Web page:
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Tales from the Ice: Hockey Stories

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Tales from the Ice: Hockey Stories

hockey stories

That October chill is finally in the air, and the NHL season is underway, which makes it a great time to read books about ice hockey. Not only does the sport make for a fascinating subject due to its extreme physicality and colorful characters, but it has also been in the center of even bigger narratives about issues like Cold War politics and gender equality. Here are some noteworthy books on ice hockey that you can check out using your Livingston Library card. (Descriptions provided by the publishers)

freedom to win

Freedom to Win: A Cold War Story of the Courageous Hockey Team That Fought the Soviets For the Soul of Its People– and Olympic Gold by Ethan Schiener

At the height of the Cold War, a group of small-town men led their Czechoslovakian hockey team against the powerful Soviet team. At the same time, they inspired their nation’s resistance to a Soviet invasion, finding a way to fight back against the authoritarian forces seeking to crush their society. At the heart of this story is the Holík family, who loved hockey and desired freedom.

Dare To Make History: Chasing a Dream and Fighting For Equity by Jocelyne Lamoureux-Davidson

Twins Jocelyne Lamoureux-Davidson and Monique Lamoureux-Morando started playing ice hockey with their four older brothers and their friends on a frozen pond next to their home in North Dakota. No girls hockey teams, no problem–they just played on boys teams. They went on to win six World Championships and played in three Olympics, winning two silver medals and ultimately a gold medal in South Korea in 2018 for the USA Women’s National Team. They did not allow roadblocks and discrimination deter them from taking on their governing body–USA Hockey–threatening to boycott the 2017 World Championships and jeopardizing their ability to compete in the 2018 Olympics unless their gender equity issues were addressed. The success of Monique, Jocelyne, and their team thrust them into the center of the struggle for gender equity, for women in hockey and in sports in general, as well as in society at large. In Dare to Make History, the Lamoureux twins chronicle their journey to the pinnacle of their sport, their efforts along with almost 150 other hockey players to start a new professional women’s hockey league, their training to come back and make another national team after giving birth, their tireless efforts to advance the interests of disadvantaged communities in closing the digital divide, and their ongoing contributions as role models championing the dreams of future generations of girls in sports, education, and the workplace.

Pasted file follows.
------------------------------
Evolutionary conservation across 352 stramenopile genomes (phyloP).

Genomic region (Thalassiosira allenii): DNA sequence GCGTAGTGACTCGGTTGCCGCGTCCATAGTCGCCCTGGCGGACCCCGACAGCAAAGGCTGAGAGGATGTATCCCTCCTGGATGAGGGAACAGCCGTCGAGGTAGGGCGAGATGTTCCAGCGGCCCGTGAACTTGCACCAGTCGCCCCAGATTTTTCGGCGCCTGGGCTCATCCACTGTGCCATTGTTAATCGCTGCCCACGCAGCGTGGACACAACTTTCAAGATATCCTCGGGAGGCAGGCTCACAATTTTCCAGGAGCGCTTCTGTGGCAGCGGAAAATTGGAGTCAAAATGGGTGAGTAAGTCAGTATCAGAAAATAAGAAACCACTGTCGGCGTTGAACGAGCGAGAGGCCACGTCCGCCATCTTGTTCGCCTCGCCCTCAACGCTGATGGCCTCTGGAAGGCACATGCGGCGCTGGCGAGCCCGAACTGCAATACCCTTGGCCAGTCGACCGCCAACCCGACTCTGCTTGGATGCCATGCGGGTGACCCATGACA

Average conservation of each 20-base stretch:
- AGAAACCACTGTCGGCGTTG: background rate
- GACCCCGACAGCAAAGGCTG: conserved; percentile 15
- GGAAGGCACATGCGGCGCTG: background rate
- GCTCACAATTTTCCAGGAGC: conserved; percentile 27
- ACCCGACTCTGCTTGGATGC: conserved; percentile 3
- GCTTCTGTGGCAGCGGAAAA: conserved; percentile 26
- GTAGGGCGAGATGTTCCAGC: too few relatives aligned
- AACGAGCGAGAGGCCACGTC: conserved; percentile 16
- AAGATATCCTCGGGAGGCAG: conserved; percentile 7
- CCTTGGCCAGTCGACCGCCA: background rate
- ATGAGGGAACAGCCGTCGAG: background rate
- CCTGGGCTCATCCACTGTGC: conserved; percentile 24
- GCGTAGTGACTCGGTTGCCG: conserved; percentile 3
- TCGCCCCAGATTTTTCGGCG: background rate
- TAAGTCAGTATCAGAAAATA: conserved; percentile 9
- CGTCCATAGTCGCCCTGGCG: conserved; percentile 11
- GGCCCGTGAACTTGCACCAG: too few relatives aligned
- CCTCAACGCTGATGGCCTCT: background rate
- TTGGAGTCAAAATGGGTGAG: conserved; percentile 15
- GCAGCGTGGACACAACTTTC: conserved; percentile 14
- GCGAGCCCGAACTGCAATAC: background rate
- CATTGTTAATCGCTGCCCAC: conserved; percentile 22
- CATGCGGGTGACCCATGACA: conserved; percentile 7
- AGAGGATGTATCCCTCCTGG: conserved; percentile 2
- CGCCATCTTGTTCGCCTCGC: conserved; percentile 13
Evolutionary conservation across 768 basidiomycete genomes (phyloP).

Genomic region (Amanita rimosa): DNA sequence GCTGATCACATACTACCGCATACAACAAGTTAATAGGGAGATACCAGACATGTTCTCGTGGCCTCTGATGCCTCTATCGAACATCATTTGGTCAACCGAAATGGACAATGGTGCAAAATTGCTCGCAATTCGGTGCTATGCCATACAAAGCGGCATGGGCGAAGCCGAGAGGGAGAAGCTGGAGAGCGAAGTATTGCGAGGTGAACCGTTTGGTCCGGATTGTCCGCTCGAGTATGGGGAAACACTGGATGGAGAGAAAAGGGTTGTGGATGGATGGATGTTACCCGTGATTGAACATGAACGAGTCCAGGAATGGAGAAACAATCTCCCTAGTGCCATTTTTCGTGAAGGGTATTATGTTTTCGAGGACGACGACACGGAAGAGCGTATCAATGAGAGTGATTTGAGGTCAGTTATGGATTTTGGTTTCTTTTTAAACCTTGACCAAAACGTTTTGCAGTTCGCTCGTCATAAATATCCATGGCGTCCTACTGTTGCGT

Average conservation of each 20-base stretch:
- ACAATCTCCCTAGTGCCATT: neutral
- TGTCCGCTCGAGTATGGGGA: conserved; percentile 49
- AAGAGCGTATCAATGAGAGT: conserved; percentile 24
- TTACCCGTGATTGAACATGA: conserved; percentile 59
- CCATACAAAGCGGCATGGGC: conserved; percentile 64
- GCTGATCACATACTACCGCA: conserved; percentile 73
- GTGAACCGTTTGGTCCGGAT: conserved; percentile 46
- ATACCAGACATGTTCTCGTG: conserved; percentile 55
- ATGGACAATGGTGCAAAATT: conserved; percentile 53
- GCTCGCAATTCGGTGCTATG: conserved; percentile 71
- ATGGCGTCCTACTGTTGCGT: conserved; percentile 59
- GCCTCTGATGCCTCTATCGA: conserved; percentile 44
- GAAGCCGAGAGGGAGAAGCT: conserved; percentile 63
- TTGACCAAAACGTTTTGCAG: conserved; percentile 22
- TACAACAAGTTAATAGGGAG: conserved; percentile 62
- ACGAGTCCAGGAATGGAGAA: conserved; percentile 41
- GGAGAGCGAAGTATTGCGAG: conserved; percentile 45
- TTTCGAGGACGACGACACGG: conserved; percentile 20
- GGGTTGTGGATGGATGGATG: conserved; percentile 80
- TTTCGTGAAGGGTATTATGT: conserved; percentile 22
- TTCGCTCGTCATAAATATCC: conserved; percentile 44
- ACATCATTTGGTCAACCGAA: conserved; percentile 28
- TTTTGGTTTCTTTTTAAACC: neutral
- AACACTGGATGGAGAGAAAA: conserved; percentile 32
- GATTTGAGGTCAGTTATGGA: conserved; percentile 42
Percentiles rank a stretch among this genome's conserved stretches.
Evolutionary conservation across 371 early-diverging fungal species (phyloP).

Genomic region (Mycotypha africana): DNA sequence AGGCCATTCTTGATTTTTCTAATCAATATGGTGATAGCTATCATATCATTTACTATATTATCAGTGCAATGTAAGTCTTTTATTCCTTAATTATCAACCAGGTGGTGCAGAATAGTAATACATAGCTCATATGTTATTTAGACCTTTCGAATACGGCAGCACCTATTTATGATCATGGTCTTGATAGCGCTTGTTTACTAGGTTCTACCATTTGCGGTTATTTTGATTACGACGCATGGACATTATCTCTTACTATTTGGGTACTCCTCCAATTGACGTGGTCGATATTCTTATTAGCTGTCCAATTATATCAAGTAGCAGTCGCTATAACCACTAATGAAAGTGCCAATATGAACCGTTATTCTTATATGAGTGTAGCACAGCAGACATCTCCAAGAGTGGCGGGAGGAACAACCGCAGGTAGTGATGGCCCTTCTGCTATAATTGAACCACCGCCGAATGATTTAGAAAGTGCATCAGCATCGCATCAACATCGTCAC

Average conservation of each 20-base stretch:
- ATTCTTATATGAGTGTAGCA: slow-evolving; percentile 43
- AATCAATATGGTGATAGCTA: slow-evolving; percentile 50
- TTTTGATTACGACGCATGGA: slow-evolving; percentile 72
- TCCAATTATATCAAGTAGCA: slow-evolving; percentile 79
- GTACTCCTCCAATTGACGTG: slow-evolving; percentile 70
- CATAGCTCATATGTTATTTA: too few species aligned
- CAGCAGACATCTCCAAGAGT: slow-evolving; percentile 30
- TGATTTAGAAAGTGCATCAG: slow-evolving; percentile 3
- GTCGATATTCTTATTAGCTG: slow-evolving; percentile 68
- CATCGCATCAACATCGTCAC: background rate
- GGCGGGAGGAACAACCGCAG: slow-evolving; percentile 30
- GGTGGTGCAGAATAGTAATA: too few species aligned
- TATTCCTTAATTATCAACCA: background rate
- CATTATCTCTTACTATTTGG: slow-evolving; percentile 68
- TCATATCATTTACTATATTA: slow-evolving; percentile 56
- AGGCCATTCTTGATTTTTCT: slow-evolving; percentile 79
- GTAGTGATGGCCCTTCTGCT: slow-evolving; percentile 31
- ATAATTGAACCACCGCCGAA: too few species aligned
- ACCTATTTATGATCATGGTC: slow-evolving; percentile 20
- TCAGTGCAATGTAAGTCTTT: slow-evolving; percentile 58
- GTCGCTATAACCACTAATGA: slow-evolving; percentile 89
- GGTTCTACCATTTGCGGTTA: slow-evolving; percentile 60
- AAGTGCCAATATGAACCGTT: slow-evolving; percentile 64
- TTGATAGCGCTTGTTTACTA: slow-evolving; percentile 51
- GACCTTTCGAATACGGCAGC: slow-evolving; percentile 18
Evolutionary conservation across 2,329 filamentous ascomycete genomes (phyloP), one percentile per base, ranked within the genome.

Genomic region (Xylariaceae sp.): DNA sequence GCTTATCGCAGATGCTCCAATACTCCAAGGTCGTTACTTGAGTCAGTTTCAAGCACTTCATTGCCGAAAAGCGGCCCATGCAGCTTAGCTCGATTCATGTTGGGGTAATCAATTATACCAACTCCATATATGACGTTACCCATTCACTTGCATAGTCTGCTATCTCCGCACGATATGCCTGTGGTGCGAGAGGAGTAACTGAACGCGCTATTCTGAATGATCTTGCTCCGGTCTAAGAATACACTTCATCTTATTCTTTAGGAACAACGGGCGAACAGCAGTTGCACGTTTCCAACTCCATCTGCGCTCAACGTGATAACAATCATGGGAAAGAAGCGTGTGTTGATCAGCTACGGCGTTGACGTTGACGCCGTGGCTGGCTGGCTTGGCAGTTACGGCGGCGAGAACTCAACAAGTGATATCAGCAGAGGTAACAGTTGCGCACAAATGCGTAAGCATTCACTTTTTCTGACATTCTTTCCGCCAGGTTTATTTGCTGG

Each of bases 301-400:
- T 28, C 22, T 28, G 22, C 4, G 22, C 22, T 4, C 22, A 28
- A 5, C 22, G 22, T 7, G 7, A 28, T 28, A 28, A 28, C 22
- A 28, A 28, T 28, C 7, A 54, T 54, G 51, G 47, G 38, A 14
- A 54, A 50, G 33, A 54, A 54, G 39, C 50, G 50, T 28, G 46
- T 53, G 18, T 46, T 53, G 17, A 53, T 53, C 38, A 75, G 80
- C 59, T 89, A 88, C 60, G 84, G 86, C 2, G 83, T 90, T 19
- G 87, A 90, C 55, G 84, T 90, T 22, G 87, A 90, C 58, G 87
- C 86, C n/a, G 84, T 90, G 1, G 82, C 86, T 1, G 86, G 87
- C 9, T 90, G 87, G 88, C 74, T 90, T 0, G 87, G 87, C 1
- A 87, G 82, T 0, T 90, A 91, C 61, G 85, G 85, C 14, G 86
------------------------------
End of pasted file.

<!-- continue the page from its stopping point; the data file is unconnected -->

The Boys of Winter: The Untold Story of a Coach, a Dream, and the 1980 U.S. Olympic Hockey Team by Wayne Coffey

Plagued by the Iran hostage crisis, persistent economic woes, and the ongoing Cold War, the United States battled a pervasive sense of gloom in 1980. And then came the Olympics. Traditionally a playground for the Russian hockey juggernaut and its ever-growing collection of gold medals, an Olympic ice rink seemed an unlikely setting for a Cold War upset. The Russians were experienced professional champions, state-reared and state-supported. The Americans were mostly college kids who had their majors and their stipends and their dreams, a squad that coach Herb Brooks had molded into a team in six months. It was men vs. boys, champions vs. amateurs, communism vs. capitalism. Coffey casts a fresh eye on this seminal sports event in The Boys of Winter, crafting an intimate look at the team and giving readers an ice-level view of the boys who captivated a country.

A Team of Their Own: How An International Sisterhood Made Olympic History by Seth Berkman

Two weeks before the opening ceremony of the 2018 Winter Olympics, South Korea’s women’s hockey team was forced into a predicament that no president, ambassador or general had been able to resolve in the sixty-five years since the end of the Korean War. Against all odds, the group of young women were able to bring North and South Korea closer than ever before. The team was built for this moment. They had been brought together from across the globe and from a wide variety of backgrounds—concert pianist, actress, high school student, convenience store worker—to make history. Now the special kinship they had developed would guide them through the biggest challenge of their careers. Suddenly thrust into an international spotlight, they showed the powerful meaning of what a unified Korea could resemble. In A Team of Their Own, Seth Berkman goes behind the scenes to tell the story of these young women as they became a team amid immense political pressure and personal turmoil, and ultimately gained worldwide acceptance on a journey that encapsulates the truest meanings of sport and family.